The city has heard from neighbours and is planning an off-leash dog area in Westview Park.
But it will do so over the howls of protest from some of the neighbours nearby who don’t want the park.
Juliana Plesner collected 49 signatures from people opposed to the park when she did a door-to-door survey in the area two months ago. Only 15 told her they favoured the park.
She wanted to do more, but threats discouraged her from continuing. But she did survey five roads in the immediate area.
Plesner says that an online survey, done by the city last September and showing support for the park, was flawed.
The survey was taken during a teacher’s strike and out of the 46 who responded and said yes, only 14 were residents of her neighbourhood, those who lived within five kilometres of the park. The remaining 32 lived more than five kilometres away, she said.
“Hardly a fair representation of the effects of a dog park in a busy neighbourhood,” she said.
“The question I heard most often, and which I ask now – why is the city not asking us if we want a park in our neighbourhood?
Plesner said a survey that only a small handful are aware of, is not enough to justify due diligence on the part of the parties involved.
Tina Varno, though, is looking forward to the park.
It will allow her to unleash her little dog Lacey so she can run around a bit. When she lets her dog off leash now in a park, people yell her and tell her it’s for walking.
“It will be so much more convenient.”
She lives nearby on 216th Street and says she’ll be able to get there by walking.
Westview is one of three sites for off-leash areas OK’d by the parks and recreation commission earlier this year, after Volker Park was closed last year because of complaints from nearby residents. Tolmie and Upper Maple Ridge parks will also have off-leash areas.
City parks manager Geoff Mallory said an open house takes place April 28 at Westview Park at 5 p.m., so staff can hear residents’ views about exactly where the fencing should be located or operating hours.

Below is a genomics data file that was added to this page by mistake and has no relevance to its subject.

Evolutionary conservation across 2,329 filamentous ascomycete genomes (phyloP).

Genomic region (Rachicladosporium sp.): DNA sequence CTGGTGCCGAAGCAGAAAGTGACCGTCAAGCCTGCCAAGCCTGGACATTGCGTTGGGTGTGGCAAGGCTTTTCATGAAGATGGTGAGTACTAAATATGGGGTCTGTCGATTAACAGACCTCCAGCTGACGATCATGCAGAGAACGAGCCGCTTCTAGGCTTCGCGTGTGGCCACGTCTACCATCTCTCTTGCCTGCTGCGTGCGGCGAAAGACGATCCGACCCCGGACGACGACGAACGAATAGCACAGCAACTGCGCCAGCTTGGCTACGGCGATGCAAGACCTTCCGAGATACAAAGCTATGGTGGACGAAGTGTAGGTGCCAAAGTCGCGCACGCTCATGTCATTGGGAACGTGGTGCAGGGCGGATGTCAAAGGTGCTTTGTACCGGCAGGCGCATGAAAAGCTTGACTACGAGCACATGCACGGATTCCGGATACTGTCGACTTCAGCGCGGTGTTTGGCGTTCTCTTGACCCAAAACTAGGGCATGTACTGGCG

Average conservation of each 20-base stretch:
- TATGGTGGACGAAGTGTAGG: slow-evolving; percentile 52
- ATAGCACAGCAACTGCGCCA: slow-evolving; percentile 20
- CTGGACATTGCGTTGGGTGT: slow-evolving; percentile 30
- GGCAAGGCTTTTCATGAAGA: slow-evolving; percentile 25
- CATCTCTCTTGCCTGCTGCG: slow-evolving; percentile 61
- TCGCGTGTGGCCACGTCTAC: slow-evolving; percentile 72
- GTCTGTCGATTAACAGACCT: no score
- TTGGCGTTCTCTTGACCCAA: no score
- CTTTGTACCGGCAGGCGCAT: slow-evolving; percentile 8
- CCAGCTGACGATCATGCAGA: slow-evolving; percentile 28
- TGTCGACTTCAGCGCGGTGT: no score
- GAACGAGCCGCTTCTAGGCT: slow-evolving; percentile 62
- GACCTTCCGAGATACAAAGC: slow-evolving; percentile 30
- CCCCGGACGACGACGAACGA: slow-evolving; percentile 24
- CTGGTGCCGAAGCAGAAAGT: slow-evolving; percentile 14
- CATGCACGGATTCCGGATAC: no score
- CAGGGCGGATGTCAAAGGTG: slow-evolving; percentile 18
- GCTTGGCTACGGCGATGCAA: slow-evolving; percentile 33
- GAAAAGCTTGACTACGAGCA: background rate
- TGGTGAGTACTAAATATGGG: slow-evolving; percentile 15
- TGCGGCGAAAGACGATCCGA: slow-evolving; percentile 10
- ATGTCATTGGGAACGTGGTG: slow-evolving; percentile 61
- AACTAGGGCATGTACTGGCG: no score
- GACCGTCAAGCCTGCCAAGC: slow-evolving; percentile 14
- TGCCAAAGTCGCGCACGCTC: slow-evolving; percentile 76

He said during the September trial period there was lots of support for the off-leash area shown in online responses. Letters were also sent to residents. There’s enough room in the park for mountain biking and dogs, he added.
According to a staff report from Jan. 8, letters were mailed out to residents within a one-block radius of the park, telling them of the week-long trial period in September. Areas were fenced off, simulating a real dog park, so people had an idea of what it would be like. Online surveys were then done for that month.
A total of 50 online surveys were filled out for Westview, with 16 of the 21 (76 per cent) respondents who lived within half a kilometre supporting an off-leash area.
And 18 of 22 (82 per cent) respondents who lived within five kilometres of the park favoured an off-leash area.
The intent is that the park serve local residents, said Mallory.
“We don’t expect it to be a drive-to destination.”
Once the department hears from residents, it will start construction sometime in May using fencing and posts left over from the off-leash area in Volker Park. Staff will monitor each location for six months afterwards and address any issues that develop.
“If there are issues with them, we want to deal with them and make sure it’s a success for everybody,” Mallory said.
Cost to install each park is less than $10,000.